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FINALLY SOMETHING....

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    #16
    At the present, we still don't know how much and what kind of training is necessary, whether it is useful to do the training before the regeneration or after the regeneration.
    Perhaps we should make some mistakes & find out.

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      #17
      I just read my post and Wise's reply. Just for the record, while walking felt like a circus act to "me", In paralell bars, one had to look very carefully to tell that I was not able bodied.

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        #18
        Originally posted by Wise Young:

        Tucker, thank you so much for sharing your experience. At McGill, they have been leaders in research to train locomotor function in the lower spinal cord. What you describe is indeed my impression, that the training do produce changes in the lower spinal cord so that walking can occur, albeit without voluntary control.
        So, the key now is to combine this training with a regenerative therapy......It would be such a shame if we are able to regenerate the spinal cord but don't do the training necessary to restore locomotor function. At the present, we still don't know how much and what kind of training is necessary, whether it is useful to do the training before the regeneration or after the regeneration.

        Wise.
        Thank you Tucker and Dr. Young for addressing what the treadmill training would mean in terms of restorative therapy. I think the treadmill training should be standard therapy before regeneration AND after regeneration.

        Before: to maintain muscle, bone and circulation. Also it's important to determine effectiveness of the regenerative therapy, by maximizing function before the application of the regenerative therapy. That way the effects after regenerative therapy can be attributed purely to the regenerative therapy, because the treadmill training had already maximized function before the regenerative therapy was applied.

        After: treadmill training will give the proper input to the axons so they can connect appropriately as they are regenerating.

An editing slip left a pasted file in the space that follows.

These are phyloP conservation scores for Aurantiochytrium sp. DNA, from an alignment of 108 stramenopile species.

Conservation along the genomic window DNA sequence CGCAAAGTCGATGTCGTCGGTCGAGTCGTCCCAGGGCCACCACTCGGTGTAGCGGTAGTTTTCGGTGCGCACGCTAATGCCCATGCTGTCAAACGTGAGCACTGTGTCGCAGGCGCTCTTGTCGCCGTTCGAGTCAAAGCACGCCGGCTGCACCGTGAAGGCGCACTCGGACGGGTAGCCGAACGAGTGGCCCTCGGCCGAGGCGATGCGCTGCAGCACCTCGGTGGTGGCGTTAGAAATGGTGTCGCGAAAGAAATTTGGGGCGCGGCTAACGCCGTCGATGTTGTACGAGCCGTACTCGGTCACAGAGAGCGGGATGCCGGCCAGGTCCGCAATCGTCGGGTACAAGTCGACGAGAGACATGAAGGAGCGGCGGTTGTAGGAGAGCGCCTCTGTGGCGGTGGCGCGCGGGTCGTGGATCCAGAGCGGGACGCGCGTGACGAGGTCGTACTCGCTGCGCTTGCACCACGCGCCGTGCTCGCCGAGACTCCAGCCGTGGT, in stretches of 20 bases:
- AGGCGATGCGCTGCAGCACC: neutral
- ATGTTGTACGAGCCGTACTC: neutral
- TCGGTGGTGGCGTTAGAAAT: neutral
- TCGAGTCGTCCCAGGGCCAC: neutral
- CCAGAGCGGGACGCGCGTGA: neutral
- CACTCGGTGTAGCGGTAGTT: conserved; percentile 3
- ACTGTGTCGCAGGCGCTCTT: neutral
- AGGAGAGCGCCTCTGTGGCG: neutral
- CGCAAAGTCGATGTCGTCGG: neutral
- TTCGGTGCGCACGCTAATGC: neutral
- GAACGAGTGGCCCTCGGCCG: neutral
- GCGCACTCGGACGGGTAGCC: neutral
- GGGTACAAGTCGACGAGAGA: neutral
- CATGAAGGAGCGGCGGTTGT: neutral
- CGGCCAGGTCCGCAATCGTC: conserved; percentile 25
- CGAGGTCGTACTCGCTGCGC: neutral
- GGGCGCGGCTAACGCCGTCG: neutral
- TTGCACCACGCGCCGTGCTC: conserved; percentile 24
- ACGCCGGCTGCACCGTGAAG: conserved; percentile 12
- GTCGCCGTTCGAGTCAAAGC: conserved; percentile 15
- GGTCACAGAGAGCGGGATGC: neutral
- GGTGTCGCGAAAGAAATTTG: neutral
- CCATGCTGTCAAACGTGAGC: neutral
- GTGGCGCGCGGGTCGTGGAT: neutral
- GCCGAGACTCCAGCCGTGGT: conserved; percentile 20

My biggest problem is that it is so labor intensive. When Jason was younger at age 8, I was able to have Jason do it with the help of one or two of his sisters. Now he is just too big and I would need the help of two other adults which I did at the HIT Center ( a sports training center) here in Jacksonville. HIT stands for High Intensity Training.
        But it wore me out most, because I assisted with the left leg which has a lot of tone. So we have discontinued again.

        ~It's troubling that exit polls and vote totals were so far out of whack. "I've spent my whole life in marketing. The difference is clearly beyond any sampling variability. ... The community of statisticians and media experts need to not let this be dropped"~ Bill Hawkes, a retired A.C. Nielsen Co. statistician.

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          #19
          I recently got into a treadmill/gait study at UCLA... unlike partials that can really benefit, as a very complete T7 I don't expect to be dancing anytime soon from it...

          however, I'm very happy/honored to be involved/help an effort that will assist the scientific community to more fully understand the dynamics of Activity Based Recovery, which will in turn lead to clinical applications that can benefit us all...

          I suspect jeff was glad because he won't have to visit a blue state to have access to similar programs and that something is being done locally to help us all...

          the UCLA research will also help refine EMG technology for pre and post op cell therapy muscle activity analysis to quantitativly compare and document any potential gains from future cell based therapies as they develop - a key requirement to help discover what will work and what won't...

          IMO, it's all just good steps in the right direction...

          regards!

          rvr
          rob

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